Several high school cheer teams in the William S. Hart Union High School District are planning to hold virtual introductory parent meetings and virtual team tryouts this year due to COVID-19.
This development has prompted some to question the safety and necessity of requiring kids to try out at home, but one cheer adviser said there’s little choice under the circumstances.
“Every parent I’ve spoken to is completely hysterical, terrified for their children,” said a source familiar with the situation, who spoke on condition of anonymity. “It just doesn’t seem like a very healthy thing to be doing right now.”
Among the concerns, the source said, are safety, the emotional well-being of the students and the cost commitment being asked of parents who may be experiencing financial hardships.
According to Valencia Cheer Adviser Tiffany Bernier, parents and potential team members do not need to pay before they’ve made the team, and since it is a public school, no student is required to pay anything at all.
“The only thing (incoming freshmen) have to do prior to the school year is purchase a uniform, and if that’s not possible then our boosters help with providing uniforms if they can’t afford a uniform.”
Bernier said pompoms, boxes, camps and coaches do cost the program money, but their financing is done through donations.
“Over the entire year, it’s going to be about $2,000 that includes their uniform, and poms and all that cheer stuff. But because we do so much fundraising over the course of the year, most of the time, they only end up paying about half of that amount,” said Bernier. “But if a student can’t afford to make that donation, they’re not held to that.”
Hart, Castaic, West Ranch and Golden Valley high schools have indicated on their team websites that they plan virtual tryouts. Saugus and Canyon have indicated their tryout information is to be determined.
Cheer tryouts — freshmen through varsity — are typically held near the end of the spring semester, meaning eighth-graders completing junior high school usually go through their first high school tryout under supervision of coaches, with help from older cheerleaders who demonstrate routines.
Instead, due to the social distancing shutdowns, aspiring cheerleaders in the coming week are expected to participate in virtual prep sessions followed by tryouts via a remote video. They are expected to learn and perform a routine and demonstrate tumbling skills.
“It is not safe,” said the source who spoke confidentially, regarding students performing skills at home without a coach present. “The safety was the biggest issue, because who’s responsible if that kid cracks their head open on the coffee table?”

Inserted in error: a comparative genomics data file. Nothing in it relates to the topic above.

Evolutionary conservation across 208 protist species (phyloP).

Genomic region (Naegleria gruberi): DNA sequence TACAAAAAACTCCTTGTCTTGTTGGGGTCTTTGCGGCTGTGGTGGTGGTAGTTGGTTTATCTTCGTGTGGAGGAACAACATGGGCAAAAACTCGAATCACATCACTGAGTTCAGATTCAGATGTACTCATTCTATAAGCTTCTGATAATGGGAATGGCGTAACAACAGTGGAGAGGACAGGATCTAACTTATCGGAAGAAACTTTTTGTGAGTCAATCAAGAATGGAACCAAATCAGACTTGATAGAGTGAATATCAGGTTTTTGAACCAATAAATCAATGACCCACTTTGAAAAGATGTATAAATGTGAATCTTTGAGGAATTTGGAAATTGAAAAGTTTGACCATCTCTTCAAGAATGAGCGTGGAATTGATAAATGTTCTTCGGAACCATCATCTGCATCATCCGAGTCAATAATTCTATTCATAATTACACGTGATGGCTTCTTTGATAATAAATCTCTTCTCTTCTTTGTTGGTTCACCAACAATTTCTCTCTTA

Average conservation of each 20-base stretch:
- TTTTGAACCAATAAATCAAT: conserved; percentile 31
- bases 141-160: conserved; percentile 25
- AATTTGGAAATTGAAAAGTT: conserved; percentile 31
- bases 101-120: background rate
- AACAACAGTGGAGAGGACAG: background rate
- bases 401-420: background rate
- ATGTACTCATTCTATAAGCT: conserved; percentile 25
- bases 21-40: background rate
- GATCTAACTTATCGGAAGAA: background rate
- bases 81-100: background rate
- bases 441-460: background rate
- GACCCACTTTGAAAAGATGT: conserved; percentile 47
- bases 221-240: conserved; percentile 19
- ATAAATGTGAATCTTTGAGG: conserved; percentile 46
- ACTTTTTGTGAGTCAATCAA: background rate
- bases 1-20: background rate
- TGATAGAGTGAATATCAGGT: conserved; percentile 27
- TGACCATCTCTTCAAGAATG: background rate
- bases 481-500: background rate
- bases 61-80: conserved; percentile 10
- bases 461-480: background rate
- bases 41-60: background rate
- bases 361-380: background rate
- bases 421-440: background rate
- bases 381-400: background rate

The source said parents, particularly those of eighth-graders, are concerned about the emotional challenge of not only trying to transition into high school while schools are closed, but also compounding the stress of trying out by doing it remotely. “This pulls at my heartstrings. There are hard-core emotions at this age.”
Bernier said tumbling during tryouts would be an option for the applicants and they would be rating cheers, jumps and the dance portion with a higher emphasis than tumbling.
“We asked them that they only do tumbling that they could do on grass,” said Bernier. “I’ve been clear, if you are not able to safely perform the stunt you want to do for the tryout, do not do it. Our points for tumbling are minimal.”
“If they need a spotter (during the tryout), they should not be doing it,” Bernier added.
Bernier said that in polling the girls, parents and boosters, the consensus was that it was more stressful for kids to not know when they are going to try out than to do it this way.
“I completely understand from an outside perspective that this may be too stressful,” said Bernier. “But most of the girls that have reached out are excited that they get to do something that they love, and to just focus on. They want to solidify their place on the team, and they want to know that they have something to look forward to.”
Bernier said delaying the tryouts wasn’t a viable option.
“If you don’t try out before the summer, that means that when we’re able to practice we don’t have a team to practice with,” said Bernier. “And if we’re able to go to camp, which the highlight of the year is going to (Universal Cheerleaders Association summer camp), we don’t get to go to camp, we don’t get to order the uniforms. It’s like a snowball effect.”
Bernier added that the virtual tryouts are in line with tryouts being conducted by the Universal Cheerleaders Association and most big cheer colleges.
A parent from the VHS cheer team said she agreed with the way in which tryouts were moving forward.
“Under the circumstances I am totally fine with it and I’m happy that they’re doing it,” said Erin Pollard, whose daughter is heading into her senior year. “And this gave her something to look forward to, some kind of sense of normalcy, quote-unquote, ‘You know that cheer is going to be there next year in some form.’”